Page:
Hawksbill turtle (thanks to Prilfish)

Bath is one of the hawksbills’ primary nesting beaches and the turtles visit year-round, with a peak in June-August. Sea turtles are aquatic, spending nearly all their lives at sea, but the females have to come onto land to lay their eggs. At Bath female hawksbill turtles come out of the ocean and onto the beach at night to dig nests where they lay their eggs before heading back to the sea. The eggs stay hidden beneath the sand for around 60 days, after which hatchling turtles emerge and race to the tideline to begin their aquatic lives. Aside from crabs and insects, which can remove portions of a clutch of turtle eggs, the Asian mongoose is the only predator of hawksbill eggs at this site.

Data were collected during daily beach inspections where the researchers carefully checked nests to determine the incubating eggs’ fate. The results showed that mongooses preyed on 27% of nests over the seven years (individual yearly rates varied from 17.8 to 38.9%). Interestingly, the risk of predation was highest for newly-laid nests and this risk declined rapidly with nest age before gradually rising again near hatching time. There was also higher predation in nests dug in areas with vegetation, rather than open beach; those in vegetation had less than 50% chance of survival to hatching. For nests on the open beach (but not for those in vegetation) there was a strong impact from the density of nests –a large number of other nests within 5metres lead to greatly increased predation rates. Finally, the later in the season a nest was laid, the lower its survival. These results suggest that anti-predator conservation efforts for the hawksbill turtle should be concentrated on protecting new nests, and nests close to, or in, vegetation.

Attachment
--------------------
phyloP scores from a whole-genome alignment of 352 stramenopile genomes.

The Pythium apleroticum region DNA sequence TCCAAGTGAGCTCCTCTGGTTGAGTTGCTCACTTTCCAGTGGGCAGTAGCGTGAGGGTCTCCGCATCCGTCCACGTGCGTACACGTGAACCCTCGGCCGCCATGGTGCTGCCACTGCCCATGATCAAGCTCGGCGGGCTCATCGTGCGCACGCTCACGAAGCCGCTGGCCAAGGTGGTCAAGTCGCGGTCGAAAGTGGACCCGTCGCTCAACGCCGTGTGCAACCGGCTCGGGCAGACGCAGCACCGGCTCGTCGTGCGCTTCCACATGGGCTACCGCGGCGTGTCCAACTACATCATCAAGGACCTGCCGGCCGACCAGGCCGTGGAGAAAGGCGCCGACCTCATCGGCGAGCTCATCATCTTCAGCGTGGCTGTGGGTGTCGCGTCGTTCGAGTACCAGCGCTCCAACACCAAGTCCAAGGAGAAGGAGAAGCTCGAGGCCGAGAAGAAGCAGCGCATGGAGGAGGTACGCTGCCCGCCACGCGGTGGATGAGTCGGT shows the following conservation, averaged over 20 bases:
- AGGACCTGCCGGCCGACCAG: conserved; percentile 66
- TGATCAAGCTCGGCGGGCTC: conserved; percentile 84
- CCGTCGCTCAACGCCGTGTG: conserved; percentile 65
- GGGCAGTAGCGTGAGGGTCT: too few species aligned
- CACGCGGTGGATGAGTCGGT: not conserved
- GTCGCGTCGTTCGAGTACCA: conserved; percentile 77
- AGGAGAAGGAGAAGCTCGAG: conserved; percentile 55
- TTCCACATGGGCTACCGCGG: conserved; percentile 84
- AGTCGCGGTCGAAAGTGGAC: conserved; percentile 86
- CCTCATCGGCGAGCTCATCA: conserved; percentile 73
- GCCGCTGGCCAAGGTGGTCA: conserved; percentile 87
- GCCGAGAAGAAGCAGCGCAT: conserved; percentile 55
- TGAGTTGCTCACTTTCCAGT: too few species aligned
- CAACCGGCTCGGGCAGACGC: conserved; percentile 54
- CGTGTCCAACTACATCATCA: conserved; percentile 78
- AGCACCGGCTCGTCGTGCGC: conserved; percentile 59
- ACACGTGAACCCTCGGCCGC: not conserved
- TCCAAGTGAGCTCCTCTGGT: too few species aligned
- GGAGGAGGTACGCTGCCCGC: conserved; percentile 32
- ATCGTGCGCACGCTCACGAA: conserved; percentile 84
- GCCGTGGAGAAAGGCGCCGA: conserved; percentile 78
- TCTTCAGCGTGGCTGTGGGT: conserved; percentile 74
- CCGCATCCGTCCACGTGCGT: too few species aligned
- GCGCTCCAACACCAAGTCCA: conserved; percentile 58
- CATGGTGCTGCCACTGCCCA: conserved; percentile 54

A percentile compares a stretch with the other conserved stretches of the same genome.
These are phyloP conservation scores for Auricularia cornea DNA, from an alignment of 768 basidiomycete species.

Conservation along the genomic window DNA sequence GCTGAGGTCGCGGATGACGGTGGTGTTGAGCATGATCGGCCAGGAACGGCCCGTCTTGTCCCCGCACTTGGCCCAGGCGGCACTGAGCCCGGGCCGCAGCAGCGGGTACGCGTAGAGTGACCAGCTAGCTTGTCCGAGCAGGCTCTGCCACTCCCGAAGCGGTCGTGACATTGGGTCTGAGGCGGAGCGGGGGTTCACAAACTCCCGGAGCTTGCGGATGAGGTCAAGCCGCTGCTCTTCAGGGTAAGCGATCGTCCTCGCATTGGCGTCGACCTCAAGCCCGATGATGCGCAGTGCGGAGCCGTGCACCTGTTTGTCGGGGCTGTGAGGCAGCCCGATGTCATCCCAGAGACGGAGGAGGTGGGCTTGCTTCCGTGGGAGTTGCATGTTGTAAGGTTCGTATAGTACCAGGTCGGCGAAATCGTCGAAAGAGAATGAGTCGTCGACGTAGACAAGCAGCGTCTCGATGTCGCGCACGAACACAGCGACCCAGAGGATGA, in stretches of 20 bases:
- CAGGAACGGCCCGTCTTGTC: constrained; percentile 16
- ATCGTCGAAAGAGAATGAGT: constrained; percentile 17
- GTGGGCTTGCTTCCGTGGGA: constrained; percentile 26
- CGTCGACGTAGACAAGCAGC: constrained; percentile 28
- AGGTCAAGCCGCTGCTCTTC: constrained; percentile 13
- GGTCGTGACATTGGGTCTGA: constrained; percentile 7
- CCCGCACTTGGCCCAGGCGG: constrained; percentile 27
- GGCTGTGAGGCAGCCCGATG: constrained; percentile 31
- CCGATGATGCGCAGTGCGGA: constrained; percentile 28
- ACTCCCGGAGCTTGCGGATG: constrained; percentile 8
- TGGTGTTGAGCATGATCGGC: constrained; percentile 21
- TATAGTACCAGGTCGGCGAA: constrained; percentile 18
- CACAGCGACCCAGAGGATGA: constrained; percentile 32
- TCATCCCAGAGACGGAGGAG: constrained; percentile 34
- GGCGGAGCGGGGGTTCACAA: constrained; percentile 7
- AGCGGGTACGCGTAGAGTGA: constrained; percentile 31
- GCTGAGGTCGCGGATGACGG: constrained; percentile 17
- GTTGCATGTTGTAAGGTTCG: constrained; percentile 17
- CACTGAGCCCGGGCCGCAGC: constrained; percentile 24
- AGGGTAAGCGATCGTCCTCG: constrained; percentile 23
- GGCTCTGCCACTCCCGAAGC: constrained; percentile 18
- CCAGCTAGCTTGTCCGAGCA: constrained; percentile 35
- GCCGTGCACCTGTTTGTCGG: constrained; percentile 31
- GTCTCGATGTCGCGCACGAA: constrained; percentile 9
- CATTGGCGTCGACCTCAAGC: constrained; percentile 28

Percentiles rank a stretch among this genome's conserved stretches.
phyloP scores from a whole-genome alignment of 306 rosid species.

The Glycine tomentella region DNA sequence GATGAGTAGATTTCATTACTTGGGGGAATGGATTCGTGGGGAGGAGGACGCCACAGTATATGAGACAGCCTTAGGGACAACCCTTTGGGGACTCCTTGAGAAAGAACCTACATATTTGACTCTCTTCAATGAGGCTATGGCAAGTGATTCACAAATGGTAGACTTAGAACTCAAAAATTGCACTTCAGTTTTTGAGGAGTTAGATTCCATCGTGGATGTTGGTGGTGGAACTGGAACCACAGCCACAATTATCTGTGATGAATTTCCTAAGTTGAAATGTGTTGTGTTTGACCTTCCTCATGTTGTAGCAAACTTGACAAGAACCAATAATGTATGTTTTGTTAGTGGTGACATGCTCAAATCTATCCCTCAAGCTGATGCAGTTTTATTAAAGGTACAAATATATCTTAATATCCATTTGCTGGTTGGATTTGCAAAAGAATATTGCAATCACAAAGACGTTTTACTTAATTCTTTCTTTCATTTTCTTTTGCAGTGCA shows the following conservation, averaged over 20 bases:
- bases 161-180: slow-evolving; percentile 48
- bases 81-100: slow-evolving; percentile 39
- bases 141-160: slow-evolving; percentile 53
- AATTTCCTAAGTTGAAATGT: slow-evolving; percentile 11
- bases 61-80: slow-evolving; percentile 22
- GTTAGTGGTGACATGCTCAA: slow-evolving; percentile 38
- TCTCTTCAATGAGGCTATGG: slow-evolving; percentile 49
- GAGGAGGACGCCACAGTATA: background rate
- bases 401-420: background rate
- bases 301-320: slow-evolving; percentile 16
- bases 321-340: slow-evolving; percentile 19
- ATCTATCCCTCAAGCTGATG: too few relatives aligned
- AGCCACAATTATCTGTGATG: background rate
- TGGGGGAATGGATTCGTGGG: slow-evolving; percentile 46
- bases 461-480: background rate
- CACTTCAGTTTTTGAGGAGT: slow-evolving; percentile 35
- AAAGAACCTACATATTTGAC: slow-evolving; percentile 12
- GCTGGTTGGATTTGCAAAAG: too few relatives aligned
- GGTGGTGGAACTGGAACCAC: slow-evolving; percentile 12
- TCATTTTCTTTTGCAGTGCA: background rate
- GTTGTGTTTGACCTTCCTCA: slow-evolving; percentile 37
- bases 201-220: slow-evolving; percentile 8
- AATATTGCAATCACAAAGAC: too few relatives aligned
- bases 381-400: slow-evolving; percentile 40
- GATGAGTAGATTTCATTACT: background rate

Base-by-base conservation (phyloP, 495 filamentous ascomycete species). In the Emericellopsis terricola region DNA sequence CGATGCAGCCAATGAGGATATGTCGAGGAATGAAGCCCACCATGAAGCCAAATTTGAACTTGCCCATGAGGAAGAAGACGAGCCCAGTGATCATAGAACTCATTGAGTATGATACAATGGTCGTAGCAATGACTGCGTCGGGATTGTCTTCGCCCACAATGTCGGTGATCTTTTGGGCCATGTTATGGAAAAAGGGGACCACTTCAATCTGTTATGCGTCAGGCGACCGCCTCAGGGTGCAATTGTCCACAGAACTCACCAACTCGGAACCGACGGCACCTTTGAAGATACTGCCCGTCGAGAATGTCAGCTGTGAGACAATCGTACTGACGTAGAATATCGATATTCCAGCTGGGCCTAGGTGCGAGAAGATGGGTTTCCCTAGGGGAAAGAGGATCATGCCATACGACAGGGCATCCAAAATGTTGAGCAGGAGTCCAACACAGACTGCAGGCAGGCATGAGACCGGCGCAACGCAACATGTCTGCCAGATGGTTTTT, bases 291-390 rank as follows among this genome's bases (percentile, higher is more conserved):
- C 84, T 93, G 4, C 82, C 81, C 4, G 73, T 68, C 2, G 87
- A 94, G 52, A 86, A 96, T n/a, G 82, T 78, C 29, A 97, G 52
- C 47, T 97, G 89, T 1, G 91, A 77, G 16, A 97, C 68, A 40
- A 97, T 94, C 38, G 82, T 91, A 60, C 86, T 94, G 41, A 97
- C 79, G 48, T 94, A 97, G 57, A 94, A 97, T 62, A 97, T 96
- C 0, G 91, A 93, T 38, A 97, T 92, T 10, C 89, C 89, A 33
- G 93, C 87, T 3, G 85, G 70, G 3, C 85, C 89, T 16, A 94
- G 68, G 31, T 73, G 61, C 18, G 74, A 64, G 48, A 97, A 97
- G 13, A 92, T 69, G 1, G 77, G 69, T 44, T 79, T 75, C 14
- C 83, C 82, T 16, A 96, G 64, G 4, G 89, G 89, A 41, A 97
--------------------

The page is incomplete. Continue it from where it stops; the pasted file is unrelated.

Reference

PA Leighton, JA Horrocks and DL Kramer. 2011. Predicting nest survival in sea turtles: when and where are eggs most vulnerable to predation? Animal Conservation 14: 186-195

Further Info

– Animal Diversity Web – Hawksbill turtle
– Arkive – Hawksbill turtle
–  See turtles – Hawksbill turtle
Sea Turtle Conservancy  

This is a great shot, not only due to the beautiful colours, and the fact that underwater photography is tricky, but also because this is a macro photo and yet perfectly in focus – apparently the cuttlefish is only 1cm long in real size. Neil Liddle’s got some lovely other shots from around the world on his Flickr page too, which are well worth a look.

Flamboyant Cuttlefish Macro